Japan’s Still Not Back To 1989!
Japan’s primary stock market index (the Nikkei 225) peaked in late 1989 at almost 39,000. 30 years later, the closest the Nikkei has come to that level was 33,772 in July of this year. Please let that sink in. Investors from 1989 have not even come close to recouping their initial investment – after 30 years!
I bring that up because everyone was terrified of Japan overtaking the U.S. in the 1980s, touting their growth, industrial prowess, intellectual property theft, domination of export markets, low interest rates & cost of capital, and their government-directed industrial policy.
If that sounds familiar, it should – because we have been hearing the exact same things about China for the last 10 years.
Japan’s issues stem largely from bad investments that resulted from its industrial policy (investments in soon-to-be-obsolete industries like DRAM chips and shipbuilding), and its excessively low rates (that created a real estate bubble among other things).
China Is Much More Precarious Than Japan Ever Was!
China’s problems dwarf Japan’s, and here are just a few.
- DEMOGRAPHICS. Peter Zeihan reminds us often that China has the fastest aging population in world history, largely as a result of its “one child” policy that prevented the births of 400 million people. This is extremely serious because there will not be enough new workers to support the vast number of future retirees, and there will not be enough workers to supply the labor for the economy in general.
- LACK OF INNOVATION. China’s industrial policy focuses on scale, cheap labor, and intellectual property “borrowing” as opposed to development. As a result, they are falling farther and farther behind in a world where innovation is everything.
- WAY TOO MUCH BAD DEBT. China’s total debt (consumer, corporate, and government) to GDP ratio is 300% – one of the highest levels in the entire world. Worst of all though is that much of that debt is tied to massive real estate Ponzi schemes that encouraged hundreds of millions to pour their life savings into “ghost city” developments that will never be filled. Enormous property developers are again missing debt payments, sending shock waves through the world’s financial markets. There are likely TRILLIONS of dollars of bad loans held by Chinese banks.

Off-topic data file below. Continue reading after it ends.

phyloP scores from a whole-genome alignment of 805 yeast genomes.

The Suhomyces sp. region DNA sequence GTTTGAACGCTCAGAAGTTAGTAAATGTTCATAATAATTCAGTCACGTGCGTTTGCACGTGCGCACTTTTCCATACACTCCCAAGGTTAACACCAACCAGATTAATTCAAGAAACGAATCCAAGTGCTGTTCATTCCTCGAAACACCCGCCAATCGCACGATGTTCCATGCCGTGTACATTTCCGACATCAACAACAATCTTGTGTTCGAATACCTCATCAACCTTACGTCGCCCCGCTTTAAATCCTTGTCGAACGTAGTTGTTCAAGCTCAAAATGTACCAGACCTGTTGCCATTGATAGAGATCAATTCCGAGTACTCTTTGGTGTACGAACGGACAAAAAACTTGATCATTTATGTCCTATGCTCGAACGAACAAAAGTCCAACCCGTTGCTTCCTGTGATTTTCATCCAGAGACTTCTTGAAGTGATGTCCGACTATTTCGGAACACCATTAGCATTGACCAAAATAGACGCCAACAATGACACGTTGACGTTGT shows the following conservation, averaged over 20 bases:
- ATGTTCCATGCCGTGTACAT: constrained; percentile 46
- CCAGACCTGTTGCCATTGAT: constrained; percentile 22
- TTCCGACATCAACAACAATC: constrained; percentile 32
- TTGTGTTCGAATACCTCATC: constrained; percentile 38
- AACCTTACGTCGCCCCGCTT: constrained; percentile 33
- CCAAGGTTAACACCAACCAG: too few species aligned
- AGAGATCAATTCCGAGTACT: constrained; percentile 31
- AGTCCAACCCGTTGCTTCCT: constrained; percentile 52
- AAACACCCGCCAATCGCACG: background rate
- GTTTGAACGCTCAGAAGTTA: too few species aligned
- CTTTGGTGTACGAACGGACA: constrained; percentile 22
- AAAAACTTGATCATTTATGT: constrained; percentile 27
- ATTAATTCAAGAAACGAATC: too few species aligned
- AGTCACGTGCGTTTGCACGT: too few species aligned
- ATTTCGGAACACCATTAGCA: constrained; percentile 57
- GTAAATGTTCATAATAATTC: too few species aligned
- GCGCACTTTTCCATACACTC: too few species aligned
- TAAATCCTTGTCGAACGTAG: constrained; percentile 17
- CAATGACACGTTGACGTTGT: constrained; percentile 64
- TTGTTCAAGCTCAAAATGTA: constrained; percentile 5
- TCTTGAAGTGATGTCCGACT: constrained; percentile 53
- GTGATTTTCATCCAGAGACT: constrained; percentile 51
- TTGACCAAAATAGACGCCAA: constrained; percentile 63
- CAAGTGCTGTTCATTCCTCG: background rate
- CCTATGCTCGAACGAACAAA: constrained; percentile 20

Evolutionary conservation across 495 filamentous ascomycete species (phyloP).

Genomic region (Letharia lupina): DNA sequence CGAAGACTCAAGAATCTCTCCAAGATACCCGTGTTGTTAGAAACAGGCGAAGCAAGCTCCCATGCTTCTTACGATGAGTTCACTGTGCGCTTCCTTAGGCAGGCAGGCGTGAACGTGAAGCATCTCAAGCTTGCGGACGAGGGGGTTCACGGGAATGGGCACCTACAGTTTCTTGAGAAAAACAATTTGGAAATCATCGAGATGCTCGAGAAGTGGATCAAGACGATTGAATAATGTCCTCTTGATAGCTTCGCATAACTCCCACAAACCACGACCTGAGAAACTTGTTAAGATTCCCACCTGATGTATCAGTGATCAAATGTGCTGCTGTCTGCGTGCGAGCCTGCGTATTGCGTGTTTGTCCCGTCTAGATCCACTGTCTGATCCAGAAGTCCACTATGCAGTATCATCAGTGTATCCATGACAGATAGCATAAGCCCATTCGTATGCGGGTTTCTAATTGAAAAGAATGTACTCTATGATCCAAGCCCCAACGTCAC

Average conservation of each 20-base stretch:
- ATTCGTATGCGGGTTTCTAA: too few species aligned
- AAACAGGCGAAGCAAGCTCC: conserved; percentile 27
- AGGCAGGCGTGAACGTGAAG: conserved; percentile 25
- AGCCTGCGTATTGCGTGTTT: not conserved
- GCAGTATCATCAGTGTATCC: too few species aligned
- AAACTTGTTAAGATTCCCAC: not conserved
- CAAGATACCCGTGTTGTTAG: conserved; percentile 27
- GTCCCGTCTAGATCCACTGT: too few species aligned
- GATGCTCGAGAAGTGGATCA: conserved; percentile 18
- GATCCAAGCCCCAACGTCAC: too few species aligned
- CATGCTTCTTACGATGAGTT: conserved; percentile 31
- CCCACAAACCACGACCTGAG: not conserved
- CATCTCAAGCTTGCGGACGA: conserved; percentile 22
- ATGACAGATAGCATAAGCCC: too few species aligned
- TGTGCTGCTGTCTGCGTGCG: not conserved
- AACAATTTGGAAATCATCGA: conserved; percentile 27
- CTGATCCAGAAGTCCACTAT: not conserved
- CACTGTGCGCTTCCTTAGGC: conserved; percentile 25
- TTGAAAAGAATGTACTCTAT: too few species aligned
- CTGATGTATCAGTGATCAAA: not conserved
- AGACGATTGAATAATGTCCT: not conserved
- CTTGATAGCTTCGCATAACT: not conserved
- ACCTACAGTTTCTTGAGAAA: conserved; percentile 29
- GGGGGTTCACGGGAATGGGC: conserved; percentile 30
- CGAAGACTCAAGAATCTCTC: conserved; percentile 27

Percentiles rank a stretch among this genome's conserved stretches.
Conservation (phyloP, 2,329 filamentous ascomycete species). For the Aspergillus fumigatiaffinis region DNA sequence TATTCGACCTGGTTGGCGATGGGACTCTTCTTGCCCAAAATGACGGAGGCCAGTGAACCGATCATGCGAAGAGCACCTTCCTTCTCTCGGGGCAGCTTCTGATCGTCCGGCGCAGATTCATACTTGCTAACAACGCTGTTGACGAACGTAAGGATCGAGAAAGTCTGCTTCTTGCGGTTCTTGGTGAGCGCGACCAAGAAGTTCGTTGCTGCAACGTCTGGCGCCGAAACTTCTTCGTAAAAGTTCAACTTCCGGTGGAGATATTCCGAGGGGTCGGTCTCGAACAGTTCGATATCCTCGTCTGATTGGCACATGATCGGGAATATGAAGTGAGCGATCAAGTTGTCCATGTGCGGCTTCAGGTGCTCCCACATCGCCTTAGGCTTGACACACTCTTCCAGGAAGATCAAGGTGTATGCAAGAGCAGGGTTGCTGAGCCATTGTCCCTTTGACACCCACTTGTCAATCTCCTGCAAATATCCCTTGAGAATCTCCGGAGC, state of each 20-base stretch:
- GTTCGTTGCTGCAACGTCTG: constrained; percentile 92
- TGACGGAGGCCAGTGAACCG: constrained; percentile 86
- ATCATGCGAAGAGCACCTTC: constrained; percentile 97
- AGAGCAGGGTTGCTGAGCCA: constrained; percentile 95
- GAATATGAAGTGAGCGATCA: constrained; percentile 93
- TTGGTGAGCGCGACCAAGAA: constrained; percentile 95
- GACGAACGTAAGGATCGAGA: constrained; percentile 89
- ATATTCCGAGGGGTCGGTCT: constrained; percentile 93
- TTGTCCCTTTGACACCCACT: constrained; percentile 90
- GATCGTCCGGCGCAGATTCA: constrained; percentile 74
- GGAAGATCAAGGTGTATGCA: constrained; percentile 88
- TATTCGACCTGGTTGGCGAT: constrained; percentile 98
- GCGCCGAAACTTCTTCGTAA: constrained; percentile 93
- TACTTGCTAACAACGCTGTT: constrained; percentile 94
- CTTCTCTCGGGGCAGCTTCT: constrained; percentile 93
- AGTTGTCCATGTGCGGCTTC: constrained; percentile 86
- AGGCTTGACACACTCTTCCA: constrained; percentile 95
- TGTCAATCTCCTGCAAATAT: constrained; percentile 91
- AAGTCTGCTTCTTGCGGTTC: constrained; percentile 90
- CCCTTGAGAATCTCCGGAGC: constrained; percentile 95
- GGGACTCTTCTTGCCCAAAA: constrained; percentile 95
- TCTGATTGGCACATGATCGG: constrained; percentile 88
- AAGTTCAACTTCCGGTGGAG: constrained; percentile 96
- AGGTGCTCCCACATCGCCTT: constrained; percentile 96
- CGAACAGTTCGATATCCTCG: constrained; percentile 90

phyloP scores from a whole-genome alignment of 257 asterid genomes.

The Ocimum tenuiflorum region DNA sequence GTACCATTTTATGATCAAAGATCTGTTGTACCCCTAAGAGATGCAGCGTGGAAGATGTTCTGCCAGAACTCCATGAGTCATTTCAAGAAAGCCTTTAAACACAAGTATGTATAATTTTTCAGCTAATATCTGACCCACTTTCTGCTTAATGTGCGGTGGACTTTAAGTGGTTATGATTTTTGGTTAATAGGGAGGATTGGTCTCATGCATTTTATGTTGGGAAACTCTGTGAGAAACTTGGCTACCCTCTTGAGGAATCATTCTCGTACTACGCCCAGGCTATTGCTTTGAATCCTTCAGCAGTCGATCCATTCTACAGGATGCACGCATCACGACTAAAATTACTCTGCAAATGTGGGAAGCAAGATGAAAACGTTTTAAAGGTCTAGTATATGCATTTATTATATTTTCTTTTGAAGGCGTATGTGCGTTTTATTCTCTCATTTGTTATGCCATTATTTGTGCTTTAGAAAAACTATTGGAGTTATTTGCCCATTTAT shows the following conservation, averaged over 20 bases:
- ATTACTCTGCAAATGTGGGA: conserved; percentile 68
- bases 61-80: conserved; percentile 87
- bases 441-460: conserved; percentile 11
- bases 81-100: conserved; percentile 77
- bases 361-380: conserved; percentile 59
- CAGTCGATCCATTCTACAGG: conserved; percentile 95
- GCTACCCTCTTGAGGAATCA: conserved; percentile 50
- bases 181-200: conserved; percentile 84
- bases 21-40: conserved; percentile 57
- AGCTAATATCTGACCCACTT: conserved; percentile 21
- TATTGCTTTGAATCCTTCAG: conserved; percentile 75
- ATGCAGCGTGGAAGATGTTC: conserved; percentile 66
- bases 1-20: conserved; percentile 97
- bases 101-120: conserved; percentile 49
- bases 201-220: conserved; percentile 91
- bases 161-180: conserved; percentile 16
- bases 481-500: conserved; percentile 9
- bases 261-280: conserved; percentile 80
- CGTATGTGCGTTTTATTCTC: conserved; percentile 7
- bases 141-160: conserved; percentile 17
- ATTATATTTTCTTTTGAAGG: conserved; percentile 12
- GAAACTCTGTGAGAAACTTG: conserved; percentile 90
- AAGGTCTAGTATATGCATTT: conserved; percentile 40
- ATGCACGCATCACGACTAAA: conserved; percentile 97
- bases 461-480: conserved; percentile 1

- OUTDATED MILITARY. China has a 2 million-man army – which is formidable. BUT – as we are seeing in Ukraine, technology is now the driver of victory and China is way behind on the tech front for the reasons described in Item #2 above. In addition, China lacks a large “blue water navy,” (large ships and aircraft carriers capable of patrolling anywhere) so it can’t hold open its trade routes or defend itself on open seas.
- DICTATORSHIP. This is something Peter Zeihan points out often too. China’s one-man/one-party control stifles freedom, innovation, and effective decision-making at every level – which always destroys economies (see North Korea, Venezuela, Cuba, Soviet Union).
- BROKE/NO RESERVE CURRENCY. China is currently broke and its currency is crashing. In addition, it does not have the ability of the U.S. to borrow because it does not have a reserve currency like we do and investors do not trust China either.
- YOUTH UNEMPLOYMENT. China’s economy is slowing down so much right now that its youth unemployment numbers are skyrocketing. And few things destabilize a society more than large groups of wayward young people without jobs.
- ECONOMIC WEAKNESS. The numbers coming out of China right now are abysmal. This is something macro analysts of all stripes are focusing on now and it is why I am blogging about China in general. I blogged about China as recently as May (Is China’s Collapse Imminent?) but am hitting it again because the collapse clearly seems to be starting. Exports and imports are way down, and China’s entire manufacturing sector is on the ropes. Jeff Snider has been all over this, as have many others.
William Galston published this op-ed today in the WSJ, expressing similar concerns: Is China Past Its Peak?
China’s Collapse Will Result In Lower Rates – But Be Careful What You Wish For!
China’s collapse will likely result in much lower interest rates – which could be a boon for those of us in the mortgage and real estate industries, as I point out often. But all will not be good.
- Less demand for real estate. This is probably the least of our concerns, but if massive Chinese demand for North American real estate dries up, prices could fall.
- Far weaker world economy. The world benefits tremendously from China’s economy, despite its threat to American jobs and much else. One of the primary causes of the 1930s depression was a huge “tariff bill” that pretty much halted world trade. Seeing China pull out of the world economy will have similar adverse effects.
- More expensive goods. The prices of goods in general have plummeted over the last 30 years primarily because of China’s rise. Without China’s scale and cheap labor, we will see prices rise.
- Saber rattling. This is the most terrifying aspect of this, and something Kyle Bass is sounding the alarm over again and again. When countries face severe economic hardships, their leaders often threaten or start wars to prevent their citizens from noticing their economic problems. Examples include Japan and Germany in the 1930s, North Korea … always, Argentina in the 1980s, and Russia recently with Ukraine.
I suspect the U.S. might be doing more than we realize to help China, despite our enmity, because so many major investors (BlackRock, Vanguard, Tesla, Apple, Ray Dalio, etc.) are tied so closely to China. But – many analysts can’t see how China will climb out of its mess no matter what we or China do.
In any case, this is just one more reason why I expect rates to fall and why I don’t think a “soft landing” is in the cards.